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Can Statins Help Protect Against COVID?

Statins are the most frequently prescribed drugs in the US. Can statins help protect against COVID? Could it be the anti-inflammatory action?
Can Statins Help Protect Against COVID?
Atorvastatin active ingredient in drug as international nonproprietary name of active pharmaceutical substance concept photo. Packaging with label “Atorvastatin medication”

Anyone who has read our books, newspaper columns or web articles knows that we are not shy about discussing statin side effects. For example, we recently described how statins could cause shortness of breath and pleural effusions. There are also reports that statins can trigger transient global amnesia (TGA). But statins also appear to prolong the survival of high-risk prostate cancer patients. The latest research suggests that statins help protect against COVID.

Statins vs. COVID?

Statin-type cholesterol-lowering drugs are among the most commonly prescribed drugs in the world. The last time we checked, atorvastatin was the #1 in the US. Over 20 million people take this drug daily.

New research suggests that people taking statins are less likely to die from COVID-19 infections (PLOS One, July 15, 2021). The study reviewed medical records of more than 10,000 patients hospitalized with COVID between January and September 2020.

Statins Help Protect Against COVID: Anti-inflammatory Activity

Those who were already taking a statin were 25% less likely to have severe disease and 40% less likely to die from the infection.

The authors share this background:

“Statins have anti-inflammatory and immunomodulatory effects that may reduce the severity of coronavirus disease 2019 (COVID-19), in which organ dysfunction is mediated by severe inflammation.”

Their Conclusions:

“Patients taking statins prior to hospitalization for COVID-19 had substantially lower odds of death, primarily among individuals with a history of CVD and/or hypertension. These observations support the continuation and aggressive initiation of statin and anti-hypertensive therapies among patients at risk for COVID-19, if these treatments are indicated based upon underlying medical conditions.”

How Might Statins Help Protect Against COVID?

The authors offer a number of possibilities for the statin benefits:

“Statin therapy has been shown to decrease inflammatory markers and provide plaque stabilization effects within coronary vasculature, irrespective of elevated cholesterol levels. Some observational studies have also found statin therapy to be associated with improved survival in patients with community acquired pneumonia, and with reduced hospitalization and mortality in influenza, presumably through inflammatory pathway modulation. Statins may also have a direct inhibitory effect on SARS-CoV2.”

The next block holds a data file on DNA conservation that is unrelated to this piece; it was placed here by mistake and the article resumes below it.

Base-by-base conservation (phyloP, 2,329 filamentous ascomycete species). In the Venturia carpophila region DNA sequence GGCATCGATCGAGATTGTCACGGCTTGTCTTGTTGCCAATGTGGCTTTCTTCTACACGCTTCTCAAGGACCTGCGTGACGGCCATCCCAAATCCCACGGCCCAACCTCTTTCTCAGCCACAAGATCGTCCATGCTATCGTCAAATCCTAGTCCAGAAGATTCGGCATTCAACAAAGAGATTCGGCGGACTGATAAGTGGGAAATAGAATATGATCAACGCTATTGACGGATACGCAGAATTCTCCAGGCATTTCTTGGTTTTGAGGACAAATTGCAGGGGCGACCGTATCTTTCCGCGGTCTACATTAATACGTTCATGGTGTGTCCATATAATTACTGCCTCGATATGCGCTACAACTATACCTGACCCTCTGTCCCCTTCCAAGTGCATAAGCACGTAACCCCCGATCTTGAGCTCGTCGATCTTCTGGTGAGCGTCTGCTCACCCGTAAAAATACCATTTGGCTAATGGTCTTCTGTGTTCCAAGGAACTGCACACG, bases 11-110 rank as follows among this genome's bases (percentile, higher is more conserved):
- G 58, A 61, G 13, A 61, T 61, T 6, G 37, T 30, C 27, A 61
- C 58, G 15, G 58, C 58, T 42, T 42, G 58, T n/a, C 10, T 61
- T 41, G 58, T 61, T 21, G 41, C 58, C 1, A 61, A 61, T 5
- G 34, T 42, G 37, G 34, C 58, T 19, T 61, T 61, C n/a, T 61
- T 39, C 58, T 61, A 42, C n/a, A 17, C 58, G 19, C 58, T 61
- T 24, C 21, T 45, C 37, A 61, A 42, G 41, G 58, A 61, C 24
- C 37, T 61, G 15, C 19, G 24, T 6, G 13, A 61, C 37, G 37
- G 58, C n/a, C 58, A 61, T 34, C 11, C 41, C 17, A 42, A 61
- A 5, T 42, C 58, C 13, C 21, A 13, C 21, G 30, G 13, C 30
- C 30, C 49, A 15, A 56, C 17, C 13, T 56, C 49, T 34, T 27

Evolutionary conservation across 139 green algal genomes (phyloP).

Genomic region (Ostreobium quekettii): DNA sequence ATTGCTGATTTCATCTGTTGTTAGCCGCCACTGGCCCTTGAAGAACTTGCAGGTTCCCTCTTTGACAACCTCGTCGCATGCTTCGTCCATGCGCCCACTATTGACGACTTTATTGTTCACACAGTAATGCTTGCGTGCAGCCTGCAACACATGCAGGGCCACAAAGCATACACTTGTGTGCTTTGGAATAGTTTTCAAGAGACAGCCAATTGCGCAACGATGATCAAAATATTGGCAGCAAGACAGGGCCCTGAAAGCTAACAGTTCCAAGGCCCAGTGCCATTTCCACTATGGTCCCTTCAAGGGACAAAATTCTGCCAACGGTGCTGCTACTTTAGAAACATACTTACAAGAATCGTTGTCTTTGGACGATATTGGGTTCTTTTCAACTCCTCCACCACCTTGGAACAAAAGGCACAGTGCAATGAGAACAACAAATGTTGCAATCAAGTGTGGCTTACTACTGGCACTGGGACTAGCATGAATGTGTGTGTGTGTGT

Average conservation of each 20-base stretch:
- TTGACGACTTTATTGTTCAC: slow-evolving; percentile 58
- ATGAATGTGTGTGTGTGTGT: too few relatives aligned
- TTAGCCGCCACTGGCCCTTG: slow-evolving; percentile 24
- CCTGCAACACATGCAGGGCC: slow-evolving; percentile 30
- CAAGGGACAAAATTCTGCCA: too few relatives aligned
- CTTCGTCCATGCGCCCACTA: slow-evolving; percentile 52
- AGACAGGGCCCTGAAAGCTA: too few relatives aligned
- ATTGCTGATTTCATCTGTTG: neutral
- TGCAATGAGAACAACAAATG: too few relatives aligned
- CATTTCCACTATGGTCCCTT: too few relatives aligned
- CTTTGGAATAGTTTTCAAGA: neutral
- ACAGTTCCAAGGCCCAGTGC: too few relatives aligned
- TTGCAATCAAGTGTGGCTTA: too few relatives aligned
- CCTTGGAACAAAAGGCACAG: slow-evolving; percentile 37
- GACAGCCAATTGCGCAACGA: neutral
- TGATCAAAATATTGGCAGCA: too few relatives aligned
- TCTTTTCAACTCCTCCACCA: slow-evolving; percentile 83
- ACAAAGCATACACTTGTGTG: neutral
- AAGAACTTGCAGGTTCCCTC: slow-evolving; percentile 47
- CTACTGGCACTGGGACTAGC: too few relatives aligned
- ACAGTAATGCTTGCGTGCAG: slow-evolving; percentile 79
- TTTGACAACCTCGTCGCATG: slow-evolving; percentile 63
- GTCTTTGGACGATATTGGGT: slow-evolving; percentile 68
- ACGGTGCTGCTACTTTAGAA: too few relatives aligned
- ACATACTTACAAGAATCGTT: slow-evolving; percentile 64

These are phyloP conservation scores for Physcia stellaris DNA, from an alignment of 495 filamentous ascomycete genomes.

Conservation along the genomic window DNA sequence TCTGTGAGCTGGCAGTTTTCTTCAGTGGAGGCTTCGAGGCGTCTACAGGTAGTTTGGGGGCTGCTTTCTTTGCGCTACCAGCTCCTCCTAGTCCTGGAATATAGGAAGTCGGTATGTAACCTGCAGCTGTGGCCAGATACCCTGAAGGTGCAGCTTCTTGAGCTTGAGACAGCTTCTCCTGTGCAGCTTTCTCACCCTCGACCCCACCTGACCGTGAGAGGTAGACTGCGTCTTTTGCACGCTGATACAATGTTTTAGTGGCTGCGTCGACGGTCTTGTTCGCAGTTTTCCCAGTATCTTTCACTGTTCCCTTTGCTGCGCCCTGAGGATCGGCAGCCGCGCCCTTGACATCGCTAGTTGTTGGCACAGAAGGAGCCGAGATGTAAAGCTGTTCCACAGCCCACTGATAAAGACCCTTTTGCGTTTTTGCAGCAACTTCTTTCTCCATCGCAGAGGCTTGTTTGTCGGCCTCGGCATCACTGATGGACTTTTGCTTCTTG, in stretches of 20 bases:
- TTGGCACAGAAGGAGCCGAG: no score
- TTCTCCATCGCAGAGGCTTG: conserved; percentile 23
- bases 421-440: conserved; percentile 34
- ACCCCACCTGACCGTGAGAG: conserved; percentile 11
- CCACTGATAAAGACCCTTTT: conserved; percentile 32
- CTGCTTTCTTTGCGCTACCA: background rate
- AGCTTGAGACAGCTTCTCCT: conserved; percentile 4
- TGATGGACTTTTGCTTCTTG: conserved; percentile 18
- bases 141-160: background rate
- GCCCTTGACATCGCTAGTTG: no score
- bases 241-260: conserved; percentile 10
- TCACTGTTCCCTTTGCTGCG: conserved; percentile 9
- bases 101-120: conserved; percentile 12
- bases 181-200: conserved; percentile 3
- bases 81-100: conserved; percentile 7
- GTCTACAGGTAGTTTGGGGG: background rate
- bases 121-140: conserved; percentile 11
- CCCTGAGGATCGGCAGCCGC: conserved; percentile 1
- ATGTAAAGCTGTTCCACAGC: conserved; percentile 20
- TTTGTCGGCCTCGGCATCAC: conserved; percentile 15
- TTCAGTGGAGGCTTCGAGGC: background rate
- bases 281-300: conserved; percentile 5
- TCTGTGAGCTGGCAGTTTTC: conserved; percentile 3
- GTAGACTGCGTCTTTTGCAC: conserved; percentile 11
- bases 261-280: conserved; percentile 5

Would Statins Help Protect Against COVID in People Without Heart Disease?

Many people were taking blood pressure medicine along with a statin. Since high blood pressure and heart disease predispose people to bad outcomes from COVID-19, the researchers had to do some sophisticated statistical analysis to untangle the risks.

What they found was that while such patients appeared to benefit from both BP meds and statins, other people did not experience significant protection against COVID.

That includes people with little risk for heart disease:

“Use of statins prior to hospitalization for COVID-19 is associated with a substantially reduced risk of death and severe COVID-19, especially among those with CVD or hypertension. The benefit in patients without these underlying conditions appears to be less pronounced.”

The Bottom Line:

If you are taking a statin to lower your bad LDL cholesterol and reduce your risk of heart disease or prostate cancer recurrence, don’t stop. You might very well get some extra protection against COVID-19. If you are otherwise healthy, though, do not beg your doctor for a statin script. It probably won’t help protect you against COVID-19.

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About the Author
Joe Graedon is a pharmacologist who has dedicated his career to making drug information understandable to consumers. His best-selling book, The People’s Pharmacy, was published in 1976 and led to a syndicated newspaper column, syndicated public radio show and web site. In 2006, Long Island University awarded him an honorary doctorate as “one of the country's leading drug experts for the consumer.” .
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